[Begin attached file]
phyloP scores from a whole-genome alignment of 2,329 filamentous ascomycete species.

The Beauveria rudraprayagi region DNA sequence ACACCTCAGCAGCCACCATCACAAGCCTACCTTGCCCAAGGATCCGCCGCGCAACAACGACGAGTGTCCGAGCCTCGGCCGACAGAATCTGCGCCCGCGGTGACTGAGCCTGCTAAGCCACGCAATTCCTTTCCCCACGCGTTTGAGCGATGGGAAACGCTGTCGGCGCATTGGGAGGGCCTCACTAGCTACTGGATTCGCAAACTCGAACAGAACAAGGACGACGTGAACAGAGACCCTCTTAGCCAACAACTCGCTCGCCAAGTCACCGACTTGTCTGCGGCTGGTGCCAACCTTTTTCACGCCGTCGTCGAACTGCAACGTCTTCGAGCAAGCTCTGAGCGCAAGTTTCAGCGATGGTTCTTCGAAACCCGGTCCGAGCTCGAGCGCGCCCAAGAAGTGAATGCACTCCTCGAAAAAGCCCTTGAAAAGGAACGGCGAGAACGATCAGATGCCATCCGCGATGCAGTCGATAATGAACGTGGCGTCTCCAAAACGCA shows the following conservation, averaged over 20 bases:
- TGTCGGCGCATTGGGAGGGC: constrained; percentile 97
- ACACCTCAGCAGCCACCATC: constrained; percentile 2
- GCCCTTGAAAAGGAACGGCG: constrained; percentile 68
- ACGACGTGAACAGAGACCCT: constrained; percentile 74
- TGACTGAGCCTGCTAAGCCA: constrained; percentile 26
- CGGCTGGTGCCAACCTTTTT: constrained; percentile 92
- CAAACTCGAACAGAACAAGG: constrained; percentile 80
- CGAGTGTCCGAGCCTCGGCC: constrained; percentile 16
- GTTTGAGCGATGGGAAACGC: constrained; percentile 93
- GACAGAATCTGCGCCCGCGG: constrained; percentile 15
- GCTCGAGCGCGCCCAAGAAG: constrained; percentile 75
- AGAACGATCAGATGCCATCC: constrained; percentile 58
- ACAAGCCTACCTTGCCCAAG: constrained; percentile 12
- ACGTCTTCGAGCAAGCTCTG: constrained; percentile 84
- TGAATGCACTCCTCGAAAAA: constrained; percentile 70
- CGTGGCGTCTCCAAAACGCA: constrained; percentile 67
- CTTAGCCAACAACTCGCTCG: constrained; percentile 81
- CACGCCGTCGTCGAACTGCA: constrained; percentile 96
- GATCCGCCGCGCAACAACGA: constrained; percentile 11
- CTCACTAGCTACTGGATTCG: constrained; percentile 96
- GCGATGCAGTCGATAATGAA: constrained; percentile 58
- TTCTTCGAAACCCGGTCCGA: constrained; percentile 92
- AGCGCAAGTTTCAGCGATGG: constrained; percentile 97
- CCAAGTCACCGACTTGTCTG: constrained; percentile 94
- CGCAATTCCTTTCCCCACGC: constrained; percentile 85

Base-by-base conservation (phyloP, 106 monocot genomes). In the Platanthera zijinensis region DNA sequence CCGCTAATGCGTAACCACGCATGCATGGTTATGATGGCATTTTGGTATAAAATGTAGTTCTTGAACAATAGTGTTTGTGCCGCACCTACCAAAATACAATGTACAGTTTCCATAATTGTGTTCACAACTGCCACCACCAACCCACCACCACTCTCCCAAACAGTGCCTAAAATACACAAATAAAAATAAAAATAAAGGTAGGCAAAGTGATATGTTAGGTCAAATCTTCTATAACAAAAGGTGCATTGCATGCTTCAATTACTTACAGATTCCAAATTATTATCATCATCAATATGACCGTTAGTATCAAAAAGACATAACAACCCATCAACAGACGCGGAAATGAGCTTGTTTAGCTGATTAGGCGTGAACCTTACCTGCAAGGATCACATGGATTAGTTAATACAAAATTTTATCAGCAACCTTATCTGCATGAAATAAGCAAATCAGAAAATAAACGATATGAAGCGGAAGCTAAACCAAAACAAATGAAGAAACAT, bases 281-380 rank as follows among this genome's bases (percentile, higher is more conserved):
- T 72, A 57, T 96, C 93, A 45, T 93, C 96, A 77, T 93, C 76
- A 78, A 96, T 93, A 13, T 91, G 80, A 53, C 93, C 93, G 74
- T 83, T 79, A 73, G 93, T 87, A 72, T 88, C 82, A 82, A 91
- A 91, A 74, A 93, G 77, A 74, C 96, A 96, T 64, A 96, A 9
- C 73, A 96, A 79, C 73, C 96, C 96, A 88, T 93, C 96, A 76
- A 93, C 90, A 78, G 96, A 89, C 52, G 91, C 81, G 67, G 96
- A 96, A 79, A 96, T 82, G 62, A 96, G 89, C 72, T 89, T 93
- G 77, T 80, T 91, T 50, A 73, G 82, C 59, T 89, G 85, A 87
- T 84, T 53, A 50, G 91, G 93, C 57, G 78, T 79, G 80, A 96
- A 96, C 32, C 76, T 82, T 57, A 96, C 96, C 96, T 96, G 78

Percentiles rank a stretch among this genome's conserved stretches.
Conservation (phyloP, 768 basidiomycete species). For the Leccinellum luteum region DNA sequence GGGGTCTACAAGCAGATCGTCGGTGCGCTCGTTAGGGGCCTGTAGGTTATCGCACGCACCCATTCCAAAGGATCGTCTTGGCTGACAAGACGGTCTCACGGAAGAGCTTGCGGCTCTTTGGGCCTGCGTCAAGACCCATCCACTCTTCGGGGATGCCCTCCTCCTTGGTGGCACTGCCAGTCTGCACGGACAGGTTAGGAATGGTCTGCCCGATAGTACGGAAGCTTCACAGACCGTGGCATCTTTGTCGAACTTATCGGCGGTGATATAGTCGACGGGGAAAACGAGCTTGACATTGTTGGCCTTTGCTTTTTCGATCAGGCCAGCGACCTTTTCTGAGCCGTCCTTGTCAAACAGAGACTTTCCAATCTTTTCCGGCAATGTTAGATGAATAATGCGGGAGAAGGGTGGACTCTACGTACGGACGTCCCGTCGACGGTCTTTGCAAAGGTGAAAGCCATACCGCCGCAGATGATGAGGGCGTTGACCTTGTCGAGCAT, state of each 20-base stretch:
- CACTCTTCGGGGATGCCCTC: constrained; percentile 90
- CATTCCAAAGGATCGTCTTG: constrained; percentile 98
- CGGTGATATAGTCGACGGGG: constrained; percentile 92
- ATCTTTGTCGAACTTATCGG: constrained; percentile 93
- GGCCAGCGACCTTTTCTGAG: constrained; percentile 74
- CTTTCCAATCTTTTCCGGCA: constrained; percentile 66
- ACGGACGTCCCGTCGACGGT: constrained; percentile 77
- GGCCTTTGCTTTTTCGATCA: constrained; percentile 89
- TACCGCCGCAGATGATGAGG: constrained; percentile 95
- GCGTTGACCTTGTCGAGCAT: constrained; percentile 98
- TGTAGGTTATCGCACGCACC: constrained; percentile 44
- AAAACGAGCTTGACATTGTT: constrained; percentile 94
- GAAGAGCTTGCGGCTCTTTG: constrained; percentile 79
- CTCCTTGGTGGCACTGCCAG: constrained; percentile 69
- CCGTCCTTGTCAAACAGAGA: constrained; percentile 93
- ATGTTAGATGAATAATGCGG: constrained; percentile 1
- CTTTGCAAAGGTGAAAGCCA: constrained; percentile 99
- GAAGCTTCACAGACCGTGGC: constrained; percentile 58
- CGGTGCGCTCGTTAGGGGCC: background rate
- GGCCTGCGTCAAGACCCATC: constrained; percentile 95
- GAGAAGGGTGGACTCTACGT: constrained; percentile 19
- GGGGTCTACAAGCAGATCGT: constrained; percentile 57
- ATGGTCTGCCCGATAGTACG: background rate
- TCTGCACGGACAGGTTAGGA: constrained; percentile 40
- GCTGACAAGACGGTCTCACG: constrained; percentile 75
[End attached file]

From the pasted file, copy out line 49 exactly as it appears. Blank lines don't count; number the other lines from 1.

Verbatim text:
- TACCGCCGCAGATGATGAGG: constrained; percentile 95